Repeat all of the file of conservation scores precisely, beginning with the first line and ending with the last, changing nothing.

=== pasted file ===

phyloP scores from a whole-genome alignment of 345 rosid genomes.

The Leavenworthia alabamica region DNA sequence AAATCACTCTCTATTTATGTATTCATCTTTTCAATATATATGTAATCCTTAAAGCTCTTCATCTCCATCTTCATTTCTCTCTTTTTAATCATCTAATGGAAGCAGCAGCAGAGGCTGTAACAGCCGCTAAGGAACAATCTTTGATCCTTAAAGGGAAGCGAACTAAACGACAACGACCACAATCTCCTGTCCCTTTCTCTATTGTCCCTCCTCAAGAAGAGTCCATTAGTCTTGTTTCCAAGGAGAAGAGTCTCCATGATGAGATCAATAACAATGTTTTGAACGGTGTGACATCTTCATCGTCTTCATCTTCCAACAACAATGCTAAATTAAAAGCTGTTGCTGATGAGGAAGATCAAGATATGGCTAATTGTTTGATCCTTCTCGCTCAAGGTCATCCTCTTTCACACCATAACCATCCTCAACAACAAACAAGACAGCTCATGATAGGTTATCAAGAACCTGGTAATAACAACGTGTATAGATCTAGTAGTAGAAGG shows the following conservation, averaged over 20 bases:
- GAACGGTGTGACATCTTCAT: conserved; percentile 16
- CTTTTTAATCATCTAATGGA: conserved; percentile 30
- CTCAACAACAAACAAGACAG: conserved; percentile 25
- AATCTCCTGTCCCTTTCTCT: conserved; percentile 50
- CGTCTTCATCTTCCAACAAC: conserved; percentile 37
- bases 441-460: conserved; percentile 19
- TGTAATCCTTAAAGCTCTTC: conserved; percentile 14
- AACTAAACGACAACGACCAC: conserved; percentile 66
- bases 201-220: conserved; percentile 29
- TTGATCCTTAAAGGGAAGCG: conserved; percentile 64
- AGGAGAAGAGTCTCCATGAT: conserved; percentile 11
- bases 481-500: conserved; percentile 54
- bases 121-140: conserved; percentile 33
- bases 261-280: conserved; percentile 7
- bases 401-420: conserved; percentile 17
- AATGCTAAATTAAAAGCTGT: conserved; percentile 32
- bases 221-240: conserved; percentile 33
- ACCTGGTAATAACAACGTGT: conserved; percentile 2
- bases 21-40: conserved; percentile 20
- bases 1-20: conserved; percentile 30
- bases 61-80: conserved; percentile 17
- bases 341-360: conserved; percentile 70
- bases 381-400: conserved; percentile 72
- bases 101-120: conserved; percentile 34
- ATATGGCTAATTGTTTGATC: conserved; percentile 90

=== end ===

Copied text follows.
phyloP scores from a whole-genome alignment of 345 rosid genomes.

The Leavenworthia alabamica region DNA sequence AAATCACTCTCTATTTATGTATTCATCTTTTCAATATATATGTAATCCTTAAAGCTCTTCATCTCCATCTTCATTTCTCTCTTTTTAATCATCTAATGGAAGCAGCAGCAGAGGCTGTAACAGCCGCTAAGGAACAATCTTTGATCCTTAAAGGGAAGCGAACTAAACGACAACGACCACAATCTCCTGTCCCTTTCTCTATTGTCCCTCCTCAAGAAGAGTCCATTAGTCTTGTTTCCAAGGAGAAGAGTCTCCATGATGAGATCAATAACAATGTTTTGAACGGTGTGACATCTTCATCGTCTTCATCTTCCAACAACAATGCTAAATTAAAAGCTGTTGCTGATGAGGAAGATCAAGATATGGCTAATTGTTTGATCCTTCTCGCTCAAGGTCATCCTCTTTCACACCATAACCATCCTCAACAACAAACAAGACAGCTCATGATAGGTTATCAAGAACCTGGTAATAACAACGTGTATAGATCTAGTAGTAGAAGG shows the following conservation, averaged over 20 bases:
- GAACGGTGTGACATCTTCAT: conserved; percentile 16
- CTTTTTAATCATCTAATGGA: conserved; percentile 30
- CTCAACAACAAACAAGACAG: conserved; percentile 25
- AATCTCCTGTCCCTTTCTCT: conserved; percentile 50
- CGTCTTCATCTTCCAACAAC: conserved; percentile 37
- bases 441-460: conserved; percentile 19
- TGTAATCCTTAAAGCTCTTC: conserved; percentile 14
- AACTAAACGACAACGACCAC: conserved; percentile 66
- bases 201-220: conserved; percentile 29
- TTGATCCTTAAAGGGAAGCG: conserved; percentile 64
- AGGAGAAGAGTCTCCATGAT: conserved; percentile 11
- bases 481-500: conserved; percentile 54
- bases 121-140: conserved; percentile 33
- bases 261-280: conserved; percentile 7
- bases 401-420: conserved; percentile 17
- AATGCTAAATTAAAAGCTGT: conserved; percentile 32
- bases 221-240: conserved; percentile 33
- ACCTGGTAATAACAACGTGT: conserved; percentile 2
- bases 21-40: conserved; percentile 20
- bases 1-20: conserved; percentile 30
- bases 61-80: conserved; percentile 17
- bases 341-360: conserved; percentile 70
- bases 381-400: conserved; percentile 72
- bases 101-120: conserved; percentile 34
- ATATGGCTAATTGTTTGATC: conserved; percentile 90